In a video that's circulating (https://www.youtube.com/watch?v=4o-VplYrqBs), a 10-month baby responds to her mother's sad song with tears. Tears collecting in the eyes, then sliding down the cheeks.  Sadness isn't one of the 7 pure affects that Sylvan Tomkins recorded in 6-weeks-old babies, but this sure looks pure to me. Enjoyment, one of Tomkins' affects, is visible on the baby's face at the beginning of the song. She attempts to imitate 3 or 4 of her mother's words with her lips. Then the tears begin to collect.

We don't think of babies being sad. Red-faced crying when they're hungry, shrieks when something hurts, but not tears of sadness. But our emotions are sensory responses to our experiences, not cognitive responses. The mother sings the song's sadness, wraps the baby in her own emotional field, the baby responds. As adults, we don't always know why we cry. An image, a song, a few words of kindness, and the tears appear. We don't decide to cry. We don't "think" about the reasons for our crying unless we're asked.

We don't think of babies being lonely. One of my grandsons was adopted when he was nine-months old. When he was four, his mother was pushing him on a swing, higher and higher. They were still laughing as they left the playground, hand in hand. He said, "I was so lonely until you found me."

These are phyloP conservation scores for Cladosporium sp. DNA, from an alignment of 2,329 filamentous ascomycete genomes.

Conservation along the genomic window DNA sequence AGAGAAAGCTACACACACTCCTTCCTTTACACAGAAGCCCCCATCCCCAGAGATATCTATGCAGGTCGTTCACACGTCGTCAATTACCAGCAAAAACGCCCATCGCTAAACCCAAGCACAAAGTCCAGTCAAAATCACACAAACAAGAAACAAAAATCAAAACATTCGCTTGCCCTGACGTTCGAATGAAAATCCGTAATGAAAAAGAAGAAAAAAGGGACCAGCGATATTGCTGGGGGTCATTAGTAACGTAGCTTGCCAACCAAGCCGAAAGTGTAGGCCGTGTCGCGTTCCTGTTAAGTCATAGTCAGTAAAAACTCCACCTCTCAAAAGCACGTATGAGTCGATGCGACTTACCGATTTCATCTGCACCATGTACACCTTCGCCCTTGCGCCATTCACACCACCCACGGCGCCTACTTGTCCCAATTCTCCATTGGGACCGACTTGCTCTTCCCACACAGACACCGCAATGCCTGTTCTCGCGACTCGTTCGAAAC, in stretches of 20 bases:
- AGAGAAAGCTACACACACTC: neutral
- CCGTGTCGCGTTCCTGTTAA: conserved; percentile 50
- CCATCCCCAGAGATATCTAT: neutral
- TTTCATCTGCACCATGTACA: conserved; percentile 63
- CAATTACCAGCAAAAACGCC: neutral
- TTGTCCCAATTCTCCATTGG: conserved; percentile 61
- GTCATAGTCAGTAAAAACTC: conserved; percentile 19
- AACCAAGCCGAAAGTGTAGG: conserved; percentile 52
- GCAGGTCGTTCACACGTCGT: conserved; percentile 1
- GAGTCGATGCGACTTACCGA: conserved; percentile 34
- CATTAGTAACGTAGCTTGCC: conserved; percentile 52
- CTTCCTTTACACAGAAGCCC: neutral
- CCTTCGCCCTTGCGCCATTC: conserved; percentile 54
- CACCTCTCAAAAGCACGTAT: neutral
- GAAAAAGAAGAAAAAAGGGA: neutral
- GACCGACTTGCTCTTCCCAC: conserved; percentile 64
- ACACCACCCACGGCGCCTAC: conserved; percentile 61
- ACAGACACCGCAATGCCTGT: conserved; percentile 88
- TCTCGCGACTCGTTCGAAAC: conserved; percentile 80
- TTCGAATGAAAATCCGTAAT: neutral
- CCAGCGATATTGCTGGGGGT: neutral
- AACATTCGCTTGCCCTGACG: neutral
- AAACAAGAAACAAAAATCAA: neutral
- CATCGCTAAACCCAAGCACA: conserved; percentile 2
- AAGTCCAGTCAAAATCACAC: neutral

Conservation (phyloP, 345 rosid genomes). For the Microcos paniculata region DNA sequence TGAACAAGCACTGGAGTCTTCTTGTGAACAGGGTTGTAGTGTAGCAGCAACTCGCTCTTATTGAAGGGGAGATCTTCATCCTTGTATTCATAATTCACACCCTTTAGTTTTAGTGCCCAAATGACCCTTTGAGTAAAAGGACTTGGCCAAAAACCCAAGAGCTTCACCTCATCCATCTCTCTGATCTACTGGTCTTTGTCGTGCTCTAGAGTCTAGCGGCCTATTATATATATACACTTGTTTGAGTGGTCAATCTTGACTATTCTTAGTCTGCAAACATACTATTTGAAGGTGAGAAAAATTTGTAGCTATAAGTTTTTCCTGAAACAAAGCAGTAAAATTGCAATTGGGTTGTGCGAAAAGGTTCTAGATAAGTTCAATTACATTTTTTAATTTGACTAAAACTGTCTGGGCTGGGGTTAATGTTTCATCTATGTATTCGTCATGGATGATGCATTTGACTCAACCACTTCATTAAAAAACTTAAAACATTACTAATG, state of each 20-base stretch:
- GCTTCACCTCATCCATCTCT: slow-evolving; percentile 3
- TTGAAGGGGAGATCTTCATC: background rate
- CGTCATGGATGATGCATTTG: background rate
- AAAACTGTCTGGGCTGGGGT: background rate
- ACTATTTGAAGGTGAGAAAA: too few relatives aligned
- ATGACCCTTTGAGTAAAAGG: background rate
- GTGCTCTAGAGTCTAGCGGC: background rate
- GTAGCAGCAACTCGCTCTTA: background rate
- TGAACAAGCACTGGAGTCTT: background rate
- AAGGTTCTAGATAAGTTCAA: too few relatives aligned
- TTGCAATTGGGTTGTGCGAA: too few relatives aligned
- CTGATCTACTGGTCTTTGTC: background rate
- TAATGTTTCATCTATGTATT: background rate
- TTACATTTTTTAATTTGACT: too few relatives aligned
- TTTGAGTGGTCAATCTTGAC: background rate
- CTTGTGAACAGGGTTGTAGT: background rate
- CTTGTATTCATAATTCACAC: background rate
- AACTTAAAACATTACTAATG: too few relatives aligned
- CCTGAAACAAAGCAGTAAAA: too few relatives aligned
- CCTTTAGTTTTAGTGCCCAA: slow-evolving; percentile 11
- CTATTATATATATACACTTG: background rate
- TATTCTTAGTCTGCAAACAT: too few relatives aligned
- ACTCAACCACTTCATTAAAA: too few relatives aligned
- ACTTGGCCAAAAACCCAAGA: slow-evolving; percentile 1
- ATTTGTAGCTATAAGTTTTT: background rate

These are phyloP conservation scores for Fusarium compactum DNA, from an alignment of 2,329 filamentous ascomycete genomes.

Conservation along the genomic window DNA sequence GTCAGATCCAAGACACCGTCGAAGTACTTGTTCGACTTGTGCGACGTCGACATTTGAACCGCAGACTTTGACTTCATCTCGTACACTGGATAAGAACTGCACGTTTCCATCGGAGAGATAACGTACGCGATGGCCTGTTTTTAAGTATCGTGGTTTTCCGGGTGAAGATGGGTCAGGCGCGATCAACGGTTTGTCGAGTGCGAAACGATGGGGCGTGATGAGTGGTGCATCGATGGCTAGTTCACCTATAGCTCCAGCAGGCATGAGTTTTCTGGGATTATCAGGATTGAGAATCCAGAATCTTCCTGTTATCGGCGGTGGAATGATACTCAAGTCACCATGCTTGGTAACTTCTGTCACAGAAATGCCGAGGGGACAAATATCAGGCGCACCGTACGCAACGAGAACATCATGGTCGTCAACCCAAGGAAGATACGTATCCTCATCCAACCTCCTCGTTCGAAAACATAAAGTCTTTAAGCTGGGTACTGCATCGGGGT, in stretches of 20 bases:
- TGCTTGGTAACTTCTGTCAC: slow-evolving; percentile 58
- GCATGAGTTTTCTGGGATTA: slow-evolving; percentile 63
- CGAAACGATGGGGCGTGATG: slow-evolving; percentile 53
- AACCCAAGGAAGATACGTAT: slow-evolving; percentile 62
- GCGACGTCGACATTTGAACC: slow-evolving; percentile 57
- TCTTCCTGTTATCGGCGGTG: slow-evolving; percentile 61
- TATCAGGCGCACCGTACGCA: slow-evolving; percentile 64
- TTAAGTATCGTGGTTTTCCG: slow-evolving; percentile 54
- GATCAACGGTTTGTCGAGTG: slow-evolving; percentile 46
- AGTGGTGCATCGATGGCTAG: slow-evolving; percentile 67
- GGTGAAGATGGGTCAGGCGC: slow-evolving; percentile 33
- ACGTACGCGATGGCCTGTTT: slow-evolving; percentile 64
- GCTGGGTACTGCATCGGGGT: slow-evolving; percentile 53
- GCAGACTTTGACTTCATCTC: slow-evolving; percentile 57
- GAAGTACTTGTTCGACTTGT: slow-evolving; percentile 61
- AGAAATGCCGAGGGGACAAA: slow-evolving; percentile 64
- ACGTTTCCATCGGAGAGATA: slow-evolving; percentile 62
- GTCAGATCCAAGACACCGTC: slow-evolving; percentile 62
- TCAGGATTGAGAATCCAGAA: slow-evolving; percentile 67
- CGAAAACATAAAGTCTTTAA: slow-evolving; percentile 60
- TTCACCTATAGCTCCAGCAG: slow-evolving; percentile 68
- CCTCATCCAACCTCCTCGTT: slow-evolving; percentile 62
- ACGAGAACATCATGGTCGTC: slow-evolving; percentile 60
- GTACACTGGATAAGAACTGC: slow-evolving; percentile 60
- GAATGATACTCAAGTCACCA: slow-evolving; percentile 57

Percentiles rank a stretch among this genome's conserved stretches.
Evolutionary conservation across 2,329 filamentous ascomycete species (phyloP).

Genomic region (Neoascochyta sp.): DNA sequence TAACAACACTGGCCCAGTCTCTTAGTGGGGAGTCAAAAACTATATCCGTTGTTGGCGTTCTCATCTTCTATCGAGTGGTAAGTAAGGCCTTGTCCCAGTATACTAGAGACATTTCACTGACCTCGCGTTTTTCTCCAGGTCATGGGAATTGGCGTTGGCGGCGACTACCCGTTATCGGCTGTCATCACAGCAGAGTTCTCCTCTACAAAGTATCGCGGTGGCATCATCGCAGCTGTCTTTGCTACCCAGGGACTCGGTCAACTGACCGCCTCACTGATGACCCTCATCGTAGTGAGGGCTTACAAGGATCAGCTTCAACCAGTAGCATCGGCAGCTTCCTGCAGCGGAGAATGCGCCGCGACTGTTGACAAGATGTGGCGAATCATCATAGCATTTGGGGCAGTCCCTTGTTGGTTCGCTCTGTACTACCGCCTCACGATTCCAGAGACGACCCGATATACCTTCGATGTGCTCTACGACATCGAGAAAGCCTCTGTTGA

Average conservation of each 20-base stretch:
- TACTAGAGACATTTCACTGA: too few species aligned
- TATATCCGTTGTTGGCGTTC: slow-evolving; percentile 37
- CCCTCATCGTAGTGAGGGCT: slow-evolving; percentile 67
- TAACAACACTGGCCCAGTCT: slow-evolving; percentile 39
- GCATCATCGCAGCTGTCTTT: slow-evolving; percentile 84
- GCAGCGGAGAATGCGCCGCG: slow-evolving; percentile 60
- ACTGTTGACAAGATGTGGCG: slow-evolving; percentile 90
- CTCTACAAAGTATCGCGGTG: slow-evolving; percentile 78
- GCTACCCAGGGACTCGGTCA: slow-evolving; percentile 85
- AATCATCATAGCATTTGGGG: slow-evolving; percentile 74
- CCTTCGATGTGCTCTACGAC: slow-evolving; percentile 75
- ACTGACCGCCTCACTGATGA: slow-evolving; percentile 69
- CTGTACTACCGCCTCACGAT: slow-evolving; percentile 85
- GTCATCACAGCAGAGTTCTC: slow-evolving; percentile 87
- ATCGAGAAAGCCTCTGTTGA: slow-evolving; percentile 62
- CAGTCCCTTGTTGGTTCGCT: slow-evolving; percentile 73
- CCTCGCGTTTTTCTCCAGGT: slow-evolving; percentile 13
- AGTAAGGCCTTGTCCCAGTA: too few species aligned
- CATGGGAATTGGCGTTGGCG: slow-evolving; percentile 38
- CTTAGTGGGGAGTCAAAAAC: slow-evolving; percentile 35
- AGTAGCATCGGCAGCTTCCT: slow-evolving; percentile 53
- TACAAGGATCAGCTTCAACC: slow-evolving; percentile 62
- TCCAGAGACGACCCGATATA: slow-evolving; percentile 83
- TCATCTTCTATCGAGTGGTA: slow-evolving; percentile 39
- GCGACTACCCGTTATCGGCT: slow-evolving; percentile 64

That emotional responses can't be tested in pre-verbal children doesn't mean that they're not being felt and remembered. That we don't have reasons for our own emotional responses doesn't mean that they're not real and valid.

  

  

Tuesday, November 11, 2014

What Is Creativity?

What is creativity? I've been trying to puzzle through this question all week.

The facts that I know bring up more questions: 

(1) Every culture on earth will, if it has enough resources to survive, begin to add decoration to themselves, to their pots and cave walls. They will dance and sing. They will tell stories. Does this mean that creativity is an inherent human drive?

(2) Creativity is not limited to artists. Entrepreneurs are creative. Workers are urged to "think outside the box" - to come up with creative solutions to problems. A friend was recently complaining about her life. She was under so much pressure; she needed time and quiet; she had no money. Another friend, a secular person but a retired therapist, said, "Why not become a nun?" Where did that off-the-wall idea come from? She doesn't know. "I just wanted to jog her thinking into a new path."

(3) Creativity is such a powerful force that it has historically been suppressed and punished. Are we then crippled, mentally and emotionally, if we're not allowed to live and work creatively? As we would be physically, if our feet were bound, or if we were malnourished?